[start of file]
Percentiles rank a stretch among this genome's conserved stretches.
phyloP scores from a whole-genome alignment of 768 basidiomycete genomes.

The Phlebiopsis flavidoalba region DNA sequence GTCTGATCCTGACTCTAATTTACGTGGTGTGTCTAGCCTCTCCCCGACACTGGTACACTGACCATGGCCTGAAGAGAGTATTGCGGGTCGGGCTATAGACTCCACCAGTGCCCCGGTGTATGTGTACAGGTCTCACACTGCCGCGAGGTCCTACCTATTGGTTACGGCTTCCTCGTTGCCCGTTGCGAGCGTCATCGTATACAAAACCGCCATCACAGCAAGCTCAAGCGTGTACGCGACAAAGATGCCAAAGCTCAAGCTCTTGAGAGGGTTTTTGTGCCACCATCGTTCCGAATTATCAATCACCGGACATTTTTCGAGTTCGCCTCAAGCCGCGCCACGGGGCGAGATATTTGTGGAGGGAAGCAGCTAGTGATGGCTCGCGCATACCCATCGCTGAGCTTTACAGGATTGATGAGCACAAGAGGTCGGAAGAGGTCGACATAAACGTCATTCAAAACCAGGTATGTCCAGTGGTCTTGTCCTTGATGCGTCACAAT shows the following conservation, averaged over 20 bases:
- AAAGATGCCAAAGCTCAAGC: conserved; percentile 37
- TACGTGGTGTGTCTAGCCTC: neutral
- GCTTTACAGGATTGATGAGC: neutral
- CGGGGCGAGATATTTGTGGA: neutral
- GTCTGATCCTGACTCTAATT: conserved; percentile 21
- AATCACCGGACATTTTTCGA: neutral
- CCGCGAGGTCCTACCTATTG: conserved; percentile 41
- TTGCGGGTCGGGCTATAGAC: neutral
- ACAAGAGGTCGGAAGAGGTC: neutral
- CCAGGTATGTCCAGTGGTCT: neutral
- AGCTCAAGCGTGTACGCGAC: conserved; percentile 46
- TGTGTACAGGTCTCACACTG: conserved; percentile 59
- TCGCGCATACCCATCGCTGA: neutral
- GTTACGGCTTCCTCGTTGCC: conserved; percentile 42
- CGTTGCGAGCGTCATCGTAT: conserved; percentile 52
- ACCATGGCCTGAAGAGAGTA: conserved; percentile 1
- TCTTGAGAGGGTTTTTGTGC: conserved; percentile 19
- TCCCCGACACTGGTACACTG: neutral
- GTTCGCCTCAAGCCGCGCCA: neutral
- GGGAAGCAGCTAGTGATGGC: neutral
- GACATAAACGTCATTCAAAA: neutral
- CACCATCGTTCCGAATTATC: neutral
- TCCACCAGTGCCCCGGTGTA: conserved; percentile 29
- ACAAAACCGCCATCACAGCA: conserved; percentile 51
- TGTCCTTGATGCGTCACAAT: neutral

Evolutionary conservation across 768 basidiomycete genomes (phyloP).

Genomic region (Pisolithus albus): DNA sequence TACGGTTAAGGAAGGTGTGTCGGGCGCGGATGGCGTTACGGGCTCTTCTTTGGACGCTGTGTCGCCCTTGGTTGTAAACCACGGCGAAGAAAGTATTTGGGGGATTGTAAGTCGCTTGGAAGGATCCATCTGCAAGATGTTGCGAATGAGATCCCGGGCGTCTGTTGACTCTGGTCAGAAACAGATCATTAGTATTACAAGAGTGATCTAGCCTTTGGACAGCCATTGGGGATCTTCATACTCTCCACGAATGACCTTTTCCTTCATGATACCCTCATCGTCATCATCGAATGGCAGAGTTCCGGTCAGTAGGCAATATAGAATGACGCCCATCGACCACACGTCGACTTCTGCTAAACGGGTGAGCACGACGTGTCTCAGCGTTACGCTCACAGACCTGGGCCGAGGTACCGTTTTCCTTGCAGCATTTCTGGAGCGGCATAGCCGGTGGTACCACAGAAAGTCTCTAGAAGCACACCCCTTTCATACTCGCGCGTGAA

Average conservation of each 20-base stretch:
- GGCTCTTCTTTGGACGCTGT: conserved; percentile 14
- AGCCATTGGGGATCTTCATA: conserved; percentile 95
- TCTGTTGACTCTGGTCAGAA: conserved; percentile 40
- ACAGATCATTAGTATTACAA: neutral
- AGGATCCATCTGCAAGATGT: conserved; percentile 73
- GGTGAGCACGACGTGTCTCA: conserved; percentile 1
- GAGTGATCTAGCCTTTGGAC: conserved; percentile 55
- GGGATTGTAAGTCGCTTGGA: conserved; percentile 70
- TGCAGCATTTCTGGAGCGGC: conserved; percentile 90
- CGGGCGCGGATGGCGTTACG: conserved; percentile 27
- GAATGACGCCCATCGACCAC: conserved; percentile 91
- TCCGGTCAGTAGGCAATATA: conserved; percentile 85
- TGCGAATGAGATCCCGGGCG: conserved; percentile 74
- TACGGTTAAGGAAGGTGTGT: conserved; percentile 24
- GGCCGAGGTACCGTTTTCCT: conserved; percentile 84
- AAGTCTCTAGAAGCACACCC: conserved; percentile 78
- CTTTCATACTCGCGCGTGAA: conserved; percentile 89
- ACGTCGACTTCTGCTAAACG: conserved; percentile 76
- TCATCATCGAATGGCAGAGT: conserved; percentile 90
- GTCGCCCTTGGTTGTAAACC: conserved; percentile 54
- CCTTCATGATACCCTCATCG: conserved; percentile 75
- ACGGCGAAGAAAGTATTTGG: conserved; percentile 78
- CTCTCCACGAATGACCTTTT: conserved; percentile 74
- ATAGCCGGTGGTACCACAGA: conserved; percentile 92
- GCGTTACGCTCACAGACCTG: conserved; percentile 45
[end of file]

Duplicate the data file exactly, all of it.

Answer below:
Percentiles rank a stretch among this genome's conserved stretches.
phyloP scores from a whole-genome alignment of 768 basidiomycete genomes.

The Phlebiopsis flavidoalba region DNA sequence GTCTGATCCTGACTCTAATTTACGTGGTGTGTCTAGCCTCTCCCCGACACTGGTACACTGACCATGGCCTGAAGAGAGTATTGCGGGTCGGGCTATAGACTCCACCAGTGCCCCGGTGTATGTGTACAGGTCTCACACTGCCGCGAGGTCCTACCTATTGGTTACGGCTTCCTCGTTGCCCGTTGCGAGCGTCATCGTATACAAAACCGCCATCACAGCAAGCTCAAGCGTGTACGCGACAAAGATGCCAAAGCTCAAGCTCTTGAGAGGGTTTTTGTGCCACCATCGTTCCGAATTATCAATCACCGGACATTTTTCGAGTTCGCCTCAAGCCGCGCCACGGGGCGAGATATTTGTGGAGGGAAGCAGCTAGTGATGGCTCGCGCATACCCATCGCTGAGCTTTACAGGATTGATGAGCACAAGAGGTCGGAAGAGGTCGACATAAACGTCATTCAAAACCAGGTATGTCCAGTGGTCTTGTCCTTGATGCGTCACAAT shows the following conservation, averaged over 20 bases:
- AAAGATGCCAAAGCTCAAGC: conserved; percentile 37
- TACGTGGTGTGTCTAGCCTC: neutral
- GCTTTACAGGATTGATGAGC: neutral
- CGGGGCGAGATATTTGTGGA: neutral
- GTCTGATCCTGACTCTAATT: conserved; percentile 21
- AATCACCGGACATTTTTCGA: neutral
- CCGCGAGGTCCTACCTATTG: conserved; percentile 41
- TTGCGGGTCGGGCTATAGAC: neutral
- ACAAGAGGTCGGAAGAGGTC: neutral
- CCAGGTATGTCCAGTGGTCT: neutral
- AGCTCAAGCGTGTACGCGAC: conserved; percentile 46
- TGTGTACAGGTCTCACACTG: conserved; percentile 59
- TCGCGCATACCCATCGCTGA: neutral
- GTTACGGCTTCCTCGTTGCC: conserved; percentile 42
- CGTTGCGAGCGTCATCGTAT: conserved; percentile 52
- ACCATGGCCTGAAGAGAGTA: conserved; percentile 1
- TCTTGAGAGGGTTTTTGTGC: conserved; percentile 19
- TCCCCGACACTGGTACACTG: neutral
- GTTCGCCTCAAGCCGCGCCA: neutral
- GGGAAGCAGCTAGTGATGGC: neutral
- GACATAAACGTCATTCAAAA: neutral
- CACCATCGTTCCGAATTATC: neutral
- TCCACCAGTGCCCCGGTGTA: conserved; percentile 29
- ACAAAACCGCCATCACAGCA: conserved; percentile 51
- TGTCCTTGATGCGTCACAAT: neutral

Evolutionary conservation across 768 basidiomycete genomes (phyloP).

Genomic region (Pisolithus albus): DNA sequence TACGGTTAAGGAAGGTGTGTCGGGCGCGGATGGCGTTACGGGCTCTTCTTTGGACGCTGTGTCGCCCTTGGTTGTAAACCACGGCGAAGAAAGTATTTGGGGGATTGTAAGTCGCTTGGAAGGATCCATCTGCAAGATGTTGCGAATGAGATCCCGGGCGTCTGTTGACTCTGGTCAGAAACAGATCATTAGTATTACAAGAGTGATCTAGCCTTTGGACAGCCATTGGGGATCTTCATACTCTCCACGAATGACCTTTTCCTTCATGATACCCTCATCGTCATCATCGAATGGCAGAGTTCCGGTCAGTAGGCAATATAGAATGACGCCCATCGACCACACGTCGACTTCTGCTAAACGGGTGAGCACGACGTGTCTCAGCGTTACGCTCACAGACCTGGGCCGAGGTACCGTTTTCCTTGCAGCATTTCTGGAGCGGCATAGCCGGTGGTACCACAGAAAGTCTCTAGAAGCACACCCCTTTCATACTCGCGCGTGAA

Average conservation of each 20-base stretch:
- GGCTCTTCTTTGGACGCTGT: conserved; percentile 14
- AGCCATTGGGGATCTTCATA: conserved; percentile 95
- TCTGTTGACTCTGGTCAGAA: conserved; percentile 40
- ACAGATCATTAGTATTACAA: neutral
- AGGATCCATCTGCAAGATGT: conserved; percentile 73
- GGTGAGCACGACGTGTCTCA: conserved; percentile 1
- GAGTGATCTAGCCTTTGGAC: conserved; percentile 55
- GGGATTGTAAGTCGCTTGGA: conserved; percentile 70
- TGCAGCATTTCTGGAGCGGC: conserved; percentile 90
- CGGGCGCGGATGGCGTTACG: conserved; percentile 27
- GAATGACGCCCATCGACCAC: conserved; percentile 91
- TCCGGTCAGTAGGCAATATA: conserved; percentile 85
- TGCGAATGAGATCCCGGGCG: conserved; percentile 74
- TACGGTTAAGGAAGGTGTGT: conserved; percentile 24
- GGCCGAGGTACCGTTTTCCT: conserved; percentile 84
- AAGTCTCTAGAAGCACACCC: conserved; percentile 78
- CTTTCATACTCGCGCGTGAA: conserved; percentile 89
- ACGTCGACTTCTGCTAAACG: conserved; percentile 76
- TCATCATCGAATGGCAGAGT: conserved; percentile 90
- GTCGCCCTTGGTTGTAAACC: conserved; percentile 54
- CCTTCATGATACCCTCATCG: conserved; percentile 75
- ACGGCGAAGAAAGTATTTGG: conserved; percentile 78
- CTCTCCACGAATGACCTTTT: conserved; percentile 74
- ATAGCCGGTGGTACCACAGA: conserved; percentile 92
- GCGTTACGCTCACAGACCTG: conserved; percentile 45